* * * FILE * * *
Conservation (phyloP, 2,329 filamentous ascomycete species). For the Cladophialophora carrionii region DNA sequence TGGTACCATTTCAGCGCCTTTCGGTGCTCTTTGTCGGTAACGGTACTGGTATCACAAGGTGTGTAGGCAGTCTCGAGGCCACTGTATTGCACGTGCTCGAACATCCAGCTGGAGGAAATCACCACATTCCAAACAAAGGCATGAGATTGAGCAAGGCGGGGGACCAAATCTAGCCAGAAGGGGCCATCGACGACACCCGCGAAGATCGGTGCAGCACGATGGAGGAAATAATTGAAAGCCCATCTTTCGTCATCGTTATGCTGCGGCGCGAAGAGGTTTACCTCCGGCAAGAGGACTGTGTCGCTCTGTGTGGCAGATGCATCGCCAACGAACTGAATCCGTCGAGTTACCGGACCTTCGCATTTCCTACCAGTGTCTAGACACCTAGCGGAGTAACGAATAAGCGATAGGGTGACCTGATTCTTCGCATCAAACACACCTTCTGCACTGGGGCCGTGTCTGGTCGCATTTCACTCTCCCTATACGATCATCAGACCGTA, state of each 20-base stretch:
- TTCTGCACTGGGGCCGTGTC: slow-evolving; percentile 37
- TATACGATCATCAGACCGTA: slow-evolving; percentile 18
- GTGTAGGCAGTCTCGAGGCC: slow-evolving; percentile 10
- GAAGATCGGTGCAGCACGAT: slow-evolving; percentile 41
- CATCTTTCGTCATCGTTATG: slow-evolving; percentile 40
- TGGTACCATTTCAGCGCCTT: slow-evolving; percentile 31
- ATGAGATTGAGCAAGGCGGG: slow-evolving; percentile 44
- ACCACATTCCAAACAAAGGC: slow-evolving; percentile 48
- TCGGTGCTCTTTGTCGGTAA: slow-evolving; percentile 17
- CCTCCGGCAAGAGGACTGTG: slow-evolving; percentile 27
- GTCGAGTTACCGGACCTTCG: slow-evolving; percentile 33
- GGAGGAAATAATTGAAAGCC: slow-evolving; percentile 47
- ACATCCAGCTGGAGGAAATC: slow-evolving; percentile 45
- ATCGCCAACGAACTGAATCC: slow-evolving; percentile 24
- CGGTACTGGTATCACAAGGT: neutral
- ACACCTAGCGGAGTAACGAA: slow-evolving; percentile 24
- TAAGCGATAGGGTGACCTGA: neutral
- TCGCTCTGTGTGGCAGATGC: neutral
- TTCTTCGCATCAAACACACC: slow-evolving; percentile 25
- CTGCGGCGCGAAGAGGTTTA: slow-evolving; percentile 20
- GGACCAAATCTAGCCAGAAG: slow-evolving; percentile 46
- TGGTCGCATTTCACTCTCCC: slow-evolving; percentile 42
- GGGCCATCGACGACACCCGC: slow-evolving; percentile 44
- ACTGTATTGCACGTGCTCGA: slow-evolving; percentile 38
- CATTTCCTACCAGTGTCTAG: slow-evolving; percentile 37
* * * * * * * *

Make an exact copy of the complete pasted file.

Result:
Conservation (phyloP, 2,329 filamentous ascomycete species). For the Cladophialophora carrionii region DNA sequence TGGTACCATTTCAGCGCCTTTCGGTGCTCTTTGTCGGTAACGGTACTGGTATCACAAGGTGTGTAGGCAGTCTCGAGGCCACTGTATTGCACGTGCTCGAACATCCAGCTGGAGGAAATCACCACATTCCAAACAAAGGCATGAGATTGAGCAAGGCGGGGGACCAAATCTAGCCAGAAGGGGCCATCGACGACACCCGCGAAGATCGGTGCAGCACGATGGAGGAAATAATTGAAAGCCCATCTTTCGTCATCGTTATGCTGCGGCGCGAAGAGGTTTACCTCCGGCAAGAGGACTGTGTCGCTCTGTGTGGCAGATGCATCGCCAACGAACTGAATCCGTCGAGTTACCGGACCTTCGCATTTCCTACCAGTGTCTAGACACCTAGCGGAGTAACGAATAAGCGATAGGGTGACCTGATTCTTCGCATCAAACACACCTTCTGCACTGGGGCCGTGTCTGGTCGCATTTCACTCTCCCTATACGATCATCAGACCGTA, state of each 20-base stretch:
- TTCTGCACTGGGGCCGTGTC: slow-evolving; percentile 37
- TATACGATCATCAGACCGTA: slow-evolving; percentile 18
- GTGTAGGCAGTCTCGAGGCC: slow-evolving; percentile 10
- GAAGATCGGTGCAGCACGAT: slow-evolving; percentile 41
- CATCTTTCGTCATCGTTATG: slow-evolving; percentile 40
- TGGTACCATTTCAGCGCCTT: slow-evolving; percentile 31
- ATGAGATTGAGCAAGGCGGG: slow-evolving; percentile 44
- ACCACATTCCAAACAAAGGC: slow-evolving; percentile 48
- TCGGTGCTCTTTGTCGGTAA: slow-evolving; percentile 17
- CCTCCGGCAAGAGGACTGTG: slow-evolving; percentile 27
- GTCGAGTTACCGGACCTTCG: slow-evolving; percentile 33
- GGAGGAAATAATTGAAAGCC: slow-evolving; percentile 47
- ACATCCAGCTGGAGGAAATC: slow-evolving; percentile 45
- ATCGCCAACGAACTGAATCC: slow-evolving; percentile 24
- CGGTACTGGTATCACAAGGT: neutral
- ACACCTAGCGGAGTAACGAA: slow-evolving; percentile 24
- TAAGCGATAGGGTGACCTGA: neutral
- TCGCTCTGTGTGGCAGATGC: neutral
- TTCTTCGCATCAAACACACC: slow-evolving; percentile 25
- CTGCGGCGCGAAGAGGTTTA: slow-evolving; percentile 20
- GGACCAAATCTAGCCAGAAG: slow-evolving; percentile 46
- TGGTCGCATTTCACTCTCCC: slow-evolving; percentile 42
- GGGCCATCGACGACACCCGC: slow-evolving; percentile 44
- ACTGTATTGCACGTGCTCGA: slow-evolving; percentile 38
- CATTTCCTACCAGTGTCTAG: slow-evolving; percentile 37